Reality Check: Carl's Jr./Hardee's Southwest Patty Melt
So have you seen the new Hardee's/Carl's Jr. commercial with Kate Upton? Well, after six or seven viewings (there are three versions, after all: a 30-second TV spot, a 60-second director's cut, and a behind-the-scenes video), it turns out that the softcore food porn is actually promoting a new burger creation, the Southwest Patty Melt. (An easy message to miss, what with all the undressing, sweating, and writhing.) Don't get me wrong; I have no problems with a scantily-clad swimsuit model. And the chain freely admits in their PR verbiage that they're targeting "young, hungry guys," so mission accomplished. But obviously, it takes more than a sexy commercial to make a smokin' sandwich. So SI cover girl aside, how does the Southwest Patty Melt itself stack up?
My first impression was surprisingly positive. Right out of the box, the burger (hold the outrage, patty melt purists, that's what it is), it compared favorably to the professionally-primped version. Not as much cheese peeking out from under the bun, a little less ooze from the Santa Fe sauce, fewer jalapeños readily visible, and no onions in sight. But still, that's not a bad-looking fast food burger.
A closer inspection revealed some flaws. The Black Angus beef had that dull, dry, grayish-brown hue of most commercial/industrial patties. The overall shape reminded me of the faux-homestyle look I saw most recently on the BK Toppers, and those charbroiled "grill marks" looked a little suspect. The onions, swimming in melted cheese below the burg, weren't at all like the ones in the ad. The PR shot makes it look like the burger's sitting on fried onion tanglers or straws. The company propaganda claims they're "grilled." Mine looked simply "diced." There wasn't the preponderance of jalapeño slices I expected to find. (What was here looked decent enough, though, not those slimy slivers out of a jar of pickling juice.) The "toasted sourdough" sure had the classic griddled look, but was spongy and squishy to the touch, with absolutely no crispness to that outermost golden brown surface.
But I'll be damned if the Southwest Patty Melt didn't win me over. There's an initial burst of onion, even some crunch...although not quite the ear-shattering sound effects from the TV spot. And while I didn't find myself scrambling to unsnap my uncomfortably-stifling garters or mopping at my perspiration-misted cleavage à la Miss Upton, the burger's jalapeños do bring a mild, mellow heat that lingers for a good while. Think slow burn, not raging inferno. The cheese and Santa Fe sauce combine for a rich creaminess that envelops everything and tones down the spiciness, with the buttery sourdough finishing things off nicely. My third-pounder was very satisfying, with a proportionate amount of beef, albeit just fast-food quality. (Quarter-pound and Six Dollar models are also available.)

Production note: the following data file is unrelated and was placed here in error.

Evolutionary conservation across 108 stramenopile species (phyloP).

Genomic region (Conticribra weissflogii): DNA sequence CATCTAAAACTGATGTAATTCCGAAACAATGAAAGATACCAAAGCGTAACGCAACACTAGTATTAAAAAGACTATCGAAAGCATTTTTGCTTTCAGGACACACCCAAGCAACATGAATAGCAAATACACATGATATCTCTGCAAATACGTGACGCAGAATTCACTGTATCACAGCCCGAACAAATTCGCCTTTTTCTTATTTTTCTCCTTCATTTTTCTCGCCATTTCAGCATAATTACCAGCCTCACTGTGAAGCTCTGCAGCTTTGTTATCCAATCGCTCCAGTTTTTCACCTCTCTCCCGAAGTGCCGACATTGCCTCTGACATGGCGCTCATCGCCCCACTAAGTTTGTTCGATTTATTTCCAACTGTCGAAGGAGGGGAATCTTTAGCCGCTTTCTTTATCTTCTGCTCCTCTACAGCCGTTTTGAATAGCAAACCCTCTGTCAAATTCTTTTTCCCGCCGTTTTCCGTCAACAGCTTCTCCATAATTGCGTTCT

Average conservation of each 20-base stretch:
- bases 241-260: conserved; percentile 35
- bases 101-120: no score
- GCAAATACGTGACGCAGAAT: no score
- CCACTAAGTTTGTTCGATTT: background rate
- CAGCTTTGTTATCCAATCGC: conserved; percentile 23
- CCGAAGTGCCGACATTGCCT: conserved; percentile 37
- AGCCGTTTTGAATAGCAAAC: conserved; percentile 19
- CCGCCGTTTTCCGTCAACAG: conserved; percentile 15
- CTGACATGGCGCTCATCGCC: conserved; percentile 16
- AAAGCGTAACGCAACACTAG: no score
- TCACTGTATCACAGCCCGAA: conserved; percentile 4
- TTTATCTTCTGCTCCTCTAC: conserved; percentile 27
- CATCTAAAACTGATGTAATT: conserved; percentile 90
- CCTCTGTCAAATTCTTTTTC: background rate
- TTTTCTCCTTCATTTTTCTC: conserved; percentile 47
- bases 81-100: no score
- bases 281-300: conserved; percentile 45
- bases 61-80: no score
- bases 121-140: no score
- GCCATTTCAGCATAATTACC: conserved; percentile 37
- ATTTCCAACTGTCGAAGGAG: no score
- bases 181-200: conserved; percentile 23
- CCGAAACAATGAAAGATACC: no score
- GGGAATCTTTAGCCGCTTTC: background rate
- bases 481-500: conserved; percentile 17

I'd love a smidge more crispness to the outer crust of that sourdough bun, but that's a relatively minor complaint. In all, though, the Southwest Patty Melt is absolutely one I'd order again. Kate Upton can do all the making out she wants to with hers, but I'll be eating mine.
About the author: Todd Brock lives the glamorous life of a stay-at-home freelance writer in the suburbs of Atlanta. Besides being paid to eat cheeseburgers for AHT and pizzas for Slice, he's written and produced over 1,000 hours of television and penned Building Chicken Coops for Dummies. When he grows up, he wants to be either the starting quarterback for the Dallas Cowboys or the drummer for Hootie & the Blowfish. Or both.